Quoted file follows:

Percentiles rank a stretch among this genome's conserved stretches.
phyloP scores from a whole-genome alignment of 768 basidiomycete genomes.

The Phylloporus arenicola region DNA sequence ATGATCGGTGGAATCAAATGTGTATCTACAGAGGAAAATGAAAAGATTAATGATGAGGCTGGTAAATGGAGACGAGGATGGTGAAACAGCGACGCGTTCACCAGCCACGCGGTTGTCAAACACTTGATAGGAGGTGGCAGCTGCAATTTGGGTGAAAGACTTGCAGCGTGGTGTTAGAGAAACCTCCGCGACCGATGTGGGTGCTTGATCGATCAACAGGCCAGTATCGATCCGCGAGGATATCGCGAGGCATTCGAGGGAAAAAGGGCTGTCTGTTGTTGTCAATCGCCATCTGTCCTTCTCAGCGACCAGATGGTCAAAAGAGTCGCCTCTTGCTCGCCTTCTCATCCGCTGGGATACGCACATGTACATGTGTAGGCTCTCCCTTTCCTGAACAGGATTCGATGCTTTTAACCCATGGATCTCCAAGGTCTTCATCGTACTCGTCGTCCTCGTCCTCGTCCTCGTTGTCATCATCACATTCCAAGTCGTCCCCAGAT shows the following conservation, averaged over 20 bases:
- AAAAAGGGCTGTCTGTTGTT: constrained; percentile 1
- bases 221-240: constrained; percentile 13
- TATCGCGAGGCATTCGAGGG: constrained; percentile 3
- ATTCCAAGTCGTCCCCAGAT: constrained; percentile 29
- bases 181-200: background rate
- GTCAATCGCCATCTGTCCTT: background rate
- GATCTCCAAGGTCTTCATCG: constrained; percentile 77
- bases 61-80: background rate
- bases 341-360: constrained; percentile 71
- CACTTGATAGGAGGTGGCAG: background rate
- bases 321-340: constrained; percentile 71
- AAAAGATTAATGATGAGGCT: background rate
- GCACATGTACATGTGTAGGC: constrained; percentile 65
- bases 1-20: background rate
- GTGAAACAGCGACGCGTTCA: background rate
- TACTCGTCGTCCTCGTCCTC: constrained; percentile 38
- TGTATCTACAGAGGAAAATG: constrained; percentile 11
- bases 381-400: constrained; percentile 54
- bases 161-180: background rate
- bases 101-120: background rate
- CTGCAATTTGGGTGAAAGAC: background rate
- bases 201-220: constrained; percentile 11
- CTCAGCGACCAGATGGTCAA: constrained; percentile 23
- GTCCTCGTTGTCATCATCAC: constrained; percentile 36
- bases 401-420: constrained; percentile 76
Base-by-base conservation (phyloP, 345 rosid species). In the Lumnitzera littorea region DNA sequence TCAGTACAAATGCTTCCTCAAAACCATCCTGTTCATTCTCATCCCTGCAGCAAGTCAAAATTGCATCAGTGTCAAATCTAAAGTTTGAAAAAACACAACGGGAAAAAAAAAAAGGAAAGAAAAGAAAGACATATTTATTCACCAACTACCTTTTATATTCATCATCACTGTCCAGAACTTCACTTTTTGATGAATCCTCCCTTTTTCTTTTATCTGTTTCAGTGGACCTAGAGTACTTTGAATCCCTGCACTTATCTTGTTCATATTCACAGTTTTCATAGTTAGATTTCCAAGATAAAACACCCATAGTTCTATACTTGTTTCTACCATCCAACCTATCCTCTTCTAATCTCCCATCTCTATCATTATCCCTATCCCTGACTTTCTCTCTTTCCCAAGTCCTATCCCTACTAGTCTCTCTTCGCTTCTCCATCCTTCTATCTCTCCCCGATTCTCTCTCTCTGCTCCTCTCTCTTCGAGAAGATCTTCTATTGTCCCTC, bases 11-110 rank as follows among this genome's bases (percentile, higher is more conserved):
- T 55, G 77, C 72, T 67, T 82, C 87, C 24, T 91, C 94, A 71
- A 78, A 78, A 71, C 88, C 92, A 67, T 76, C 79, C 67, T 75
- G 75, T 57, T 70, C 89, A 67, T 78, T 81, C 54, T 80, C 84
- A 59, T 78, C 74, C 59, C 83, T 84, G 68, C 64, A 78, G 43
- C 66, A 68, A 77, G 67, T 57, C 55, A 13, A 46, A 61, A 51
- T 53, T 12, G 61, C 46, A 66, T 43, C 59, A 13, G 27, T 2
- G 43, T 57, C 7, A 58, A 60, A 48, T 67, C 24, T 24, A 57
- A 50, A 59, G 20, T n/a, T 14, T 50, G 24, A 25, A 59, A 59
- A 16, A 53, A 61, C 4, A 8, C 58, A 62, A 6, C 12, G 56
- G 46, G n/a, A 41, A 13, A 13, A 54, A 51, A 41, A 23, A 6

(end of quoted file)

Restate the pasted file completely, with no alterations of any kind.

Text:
Percentiles rank a stretch among this genome's conserved stretches.
phyloP scores from a whole-genome alignment of 768 basidiomycete genomes.

The Phylloporus arenicola region DNA sequence ATGATCGGTGGAATCAAATGTGTATCTACAGAGGAAAATGAAAAGATTAATGATGAGGCTGGTAAATGGAGACGAGGATGGTGAAACAGCGACGCGTTCACCAGCCACGCGGTTGTCAAACACTTGATAGGAGGTGGCAGCTGCAATTTGGGTGAAAGACTTGCAGCGTGGTGTTAGAGAAACCTCCGCGACCGATGTGGGTGCTTGATCGATCAACAGGCCAGTATCGATCCGCGAGGATATCGCGAGGCATTCGAGGGAAAAAGGGCTGTCTGTTGTTGTCAATCGCCATCTGTCCTTCTCAGCGACCAGATGGTCAAAAGAGTCGCCTCTTGCTCGCCTTCTCATCCGCTGGGATACGCACATGTACATGTGTAGGCTCTCCCTTTCCTGAACAGGATTCGATGCTTTTAACCCATGGATCTCCAAGGTCTTCATCGTACTCGTCGTCCTCGTCCTCGTCCTCGTTGTCATCATCACATTCCAAGTCGTCCCCAGAT shows the following conservation, averaged over 20 bases:
- AAAAAGGGCTGTCTGTTGTT: constrained; percentile 1
- bases 221-240: constrained; percentile 13
- TATCGCGAGGCATTCGAGGG: constrained; percentile 3
- ATTCCAAGTCGTCCCCAGAT: constrained; percentile 29
- bases 181-200: background rate
- GTCAATCGCCATCTGTCCTT: background rate
- GATCTCCAAGGTCTTCATCG: constrained; percentile 77
- bases 61-80: background rate
- bases 341-360: constrained; percentile 71
- CACTTGATAGGAGGTGGCAG: background rate
- bases 321-340: constrained; percentile 71
- AAAAGATTAATGATGAGGCT: background rate
- GCACATGTACATGTGTAGGC: constrained; percentile 65
- bases 1-20: background rate
- GTGAAACAGCGACGCGTTCA: background rate
- TACTCGTCGTCCTCGTCCTC: constrained; percentile 38
- TGTATCTACAGAGGAAAATG: constrained; percentile 11
- bases 381-400: constrained; percentile 54
- bases 161-180: background rate
- bases 101-120: background rate
- CTGCAATTTGGGTGAAAGAC: background rate
- bases 201-220: constrained; percentile 11
- CTCAGCGACCAGATGGTCAA: constrained; percentile 23
- GTCCTCGTTGTCATCATCAC: constrained; percentile 36
- bases 401-420: constrained; percentile 76
Base-by-base conservation (phyloP, 345 rosid species). In the Lumnitzera littorea region DNA sequence TCAGTACAAATGCTTCCTCAAAACCATCCTGTTCATTCTCATCCCTGCAGCAAGTCAAAATTGCATCAGTGTCAAATCTAAAGTTTGAAAAAACACAACGGGAAAAAAAAAAAGGAAAGAAAAGAAAGACATATTTATTCACCAACTACCTTTTATATTCATCATCACTGTCCAGAACTTCACTTTTTGATGAATCCTCCCTTTTTCTTTTATCTGTTTCAGTGGACCTAGAGTACTTTGAATCCCTGCACTTATCTTGTTCATATTCACAGTTTTCATAGTTAGATTTCCAAGATAAAACACCCATAGTTCTATACTTGTTTCTACCATCCAACCTATCCTCTTCTAATCTCCCATCTCTATCATTATCCCTATCCCTGACTTTCTCTCTTTCCCAAGTCCTATCCCTACTAGTCTCTCTTCGCTTCTCCATCCTTCTATCTCTCCCCGATTCTCTCTCTCTGCTCCTCTCTCTTCGAGAAGATCTTCTATTGTCCCTC, bases 11-110 rank as follows among this genome's bases (percentile, higher is more conserved):
- T 55, G 77, C 72, T 67, T 82, C 87, C 24, T 91, C 94, A 71
- A 78, A 78, A 71, C 88, C 92, A 67, T 76, C 79, C 67, T 75
- G 75, T 57, T 70, C 89, A 67, T 78, T 81, C 54, T 80, C 84
- A 59, T 78, C 74, C 59, C 83, T 84, G 68, C 64, A 78, G 43
- C 66, A 68, A 77, G 67, T 57, C 55, A 13, A 46, A 61, A 51
- T 53, T 12, G 61, C 46, A 66, T 43, C 59, A 13, G 27, T 2
- G 43, T 57, C 7, A 58, A 60, A 48, T 67, C 24, T 24, A 57
- A 50, A 59, G 20, T n/a, T 14, T 50, G 24, A 25, A 59, A 59
- A 16, A 53, A 61, C 4, A 8, C 58, A 62, A 6, C 12, G 56
- G 46, G n/a, A 41, A 13, A 13, A 54, A 51, A 41, A 23, A 6